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Benefits of Weight Lifting • Why you should start.

Strength training hasn’t always been the most popular topic among women. Weight training has long been considered something for men. Lucky for women, times change, and muscle power is no more Prohibited. In fact, understanding how to build muscle for women can help you prevent bone loss and injury as you age while improving your overall quality of life. Learn the truth about muscle growth in women. Plus, get an overview of the main benefits of strength training.

Building muscle makes you stronger inside and out.

As you begin your journey toward muscle growth, it’s important to remember that muscle builds. Very Benefits for women. Not only does it boost your metabolism, which turns your body into a more efficient fat-burning machine, but it also does wonders for your self-esteem. and reduces muscle and bone loss.. You’ll stand taller and feel more confident when you walk into the room. Check out the benefits of lifting weights below and start your journey to strength with our Unlock Your Strength program. Adidas Training App.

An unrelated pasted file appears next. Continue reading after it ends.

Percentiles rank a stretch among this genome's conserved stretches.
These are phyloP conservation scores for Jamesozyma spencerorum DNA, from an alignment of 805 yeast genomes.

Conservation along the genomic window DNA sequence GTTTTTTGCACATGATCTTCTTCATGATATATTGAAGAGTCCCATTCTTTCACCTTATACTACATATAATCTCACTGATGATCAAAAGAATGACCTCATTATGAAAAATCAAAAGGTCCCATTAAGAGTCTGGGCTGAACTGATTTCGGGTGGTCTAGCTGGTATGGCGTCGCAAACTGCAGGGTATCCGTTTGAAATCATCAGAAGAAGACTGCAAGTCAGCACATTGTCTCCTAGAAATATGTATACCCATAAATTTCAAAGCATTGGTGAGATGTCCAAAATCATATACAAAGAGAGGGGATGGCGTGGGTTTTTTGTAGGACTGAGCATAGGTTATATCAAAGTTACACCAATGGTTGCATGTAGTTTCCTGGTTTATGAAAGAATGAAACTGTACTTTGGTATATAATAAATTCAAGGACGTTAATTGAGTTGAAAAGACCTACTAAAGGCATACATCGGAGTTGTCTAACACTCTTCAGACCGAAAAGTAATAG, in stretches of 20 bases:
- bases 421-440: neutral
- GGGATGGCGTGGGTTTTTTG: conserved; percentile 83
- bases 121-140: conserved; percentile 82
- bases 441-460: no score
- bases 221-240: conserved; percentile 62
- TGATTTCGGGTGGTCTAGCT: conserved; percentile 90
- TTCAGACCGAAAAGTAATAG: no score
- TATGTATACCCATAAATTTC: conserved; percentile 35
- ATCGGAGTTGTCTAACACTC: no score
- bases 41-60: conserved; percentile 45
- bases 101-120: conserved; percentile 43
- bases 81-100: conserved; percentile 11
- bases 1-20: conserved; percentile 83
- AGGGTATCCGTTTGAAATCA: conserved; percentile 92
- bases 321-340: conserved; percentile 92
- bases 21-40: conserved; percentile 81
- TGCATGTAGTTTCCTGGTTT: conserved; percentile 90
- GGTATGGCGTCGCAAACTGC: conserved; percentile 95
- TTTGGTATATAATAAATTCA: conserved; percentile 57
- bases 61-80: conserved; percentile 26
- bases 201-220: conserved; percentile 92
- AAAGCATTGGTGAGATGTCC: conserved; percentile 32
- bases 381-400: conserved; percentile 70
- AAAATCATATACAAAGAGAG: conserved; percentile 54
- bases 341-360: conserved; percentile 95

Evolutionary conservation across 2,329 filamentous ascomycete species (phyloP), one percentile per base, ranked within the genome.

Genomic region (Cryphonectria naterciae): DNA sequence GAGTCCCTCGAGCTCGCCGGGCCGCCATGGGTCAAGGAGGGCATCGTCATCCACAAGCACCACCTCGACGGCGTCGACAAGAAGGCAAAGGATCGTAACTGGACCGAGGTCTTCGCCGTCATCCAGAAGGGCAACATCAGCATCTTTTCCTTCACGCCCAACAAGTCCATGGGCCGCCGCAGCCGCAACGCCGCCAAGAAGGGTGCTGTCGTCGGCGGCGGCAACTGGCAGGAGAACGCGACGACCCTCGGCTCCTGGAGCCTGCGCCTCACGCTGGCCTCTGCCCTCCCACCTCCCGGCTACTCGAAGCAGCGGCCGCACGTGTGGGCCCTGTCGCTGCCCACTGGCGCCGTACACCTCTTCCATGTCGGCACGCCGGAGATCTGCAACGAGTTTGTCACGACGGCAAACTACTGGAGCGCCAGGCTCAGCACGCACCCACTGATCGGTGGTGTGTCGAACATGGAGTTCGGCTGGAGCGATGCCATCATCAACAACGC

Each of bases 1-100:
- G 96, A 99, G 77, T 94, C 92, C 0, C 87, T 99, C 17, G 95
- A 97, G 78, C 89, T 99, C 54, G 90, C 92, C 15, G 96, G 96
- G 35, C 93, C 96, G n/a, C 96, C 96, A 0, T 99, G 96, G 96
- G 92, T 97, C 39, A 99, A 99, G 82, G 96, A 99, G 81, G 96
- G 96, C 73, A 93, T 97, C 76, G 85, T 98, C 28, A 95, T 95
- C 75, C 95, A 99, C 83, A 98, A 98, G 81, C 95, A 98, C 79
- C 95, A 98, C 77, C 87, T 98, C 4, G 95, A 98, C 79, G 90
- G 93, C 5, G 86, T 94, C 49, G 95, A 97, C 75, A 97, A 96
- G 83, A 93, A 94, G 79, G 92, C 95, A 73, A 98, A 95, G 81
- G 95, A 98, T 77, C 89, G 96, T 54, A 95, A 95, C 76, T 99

Mental health benefits

Many of us already know that cardio exercise – especially running – increases your endorphins, giving you a nice burst of happiness. Reducing stress and anxiety. The great news is that strength training boosts your self-esteem even more than aerobic activity.(1) Regular strength exercise and resistance training programs improve self-esteem for adults of all genders.(2) Studies have also shown that resistance training can be an effective intervention for reducing depressive symptoms in adults.(3)

Increased bone density

Strength training has been shown to reduce bone loss., reducing the risk of fractures associated with osteoporosis. In fact, adults who do no resistance training can experience a 1-3% decrease in bone mineral density (BMD) every year of their life after age 30. 24 months of strength training.(2,4)

Although regular weight training can increase bone density, which is especially important for menopausal or post-menopausal women, the muscle effects are relatively site-specific and may increase if you stop training regularly. If there are, your benefits will be lost. So take a break if you need to, but be sure to resume your strength training to avoid losing the effects of all your hard work.

Reduce the risk of type 2 diabetes.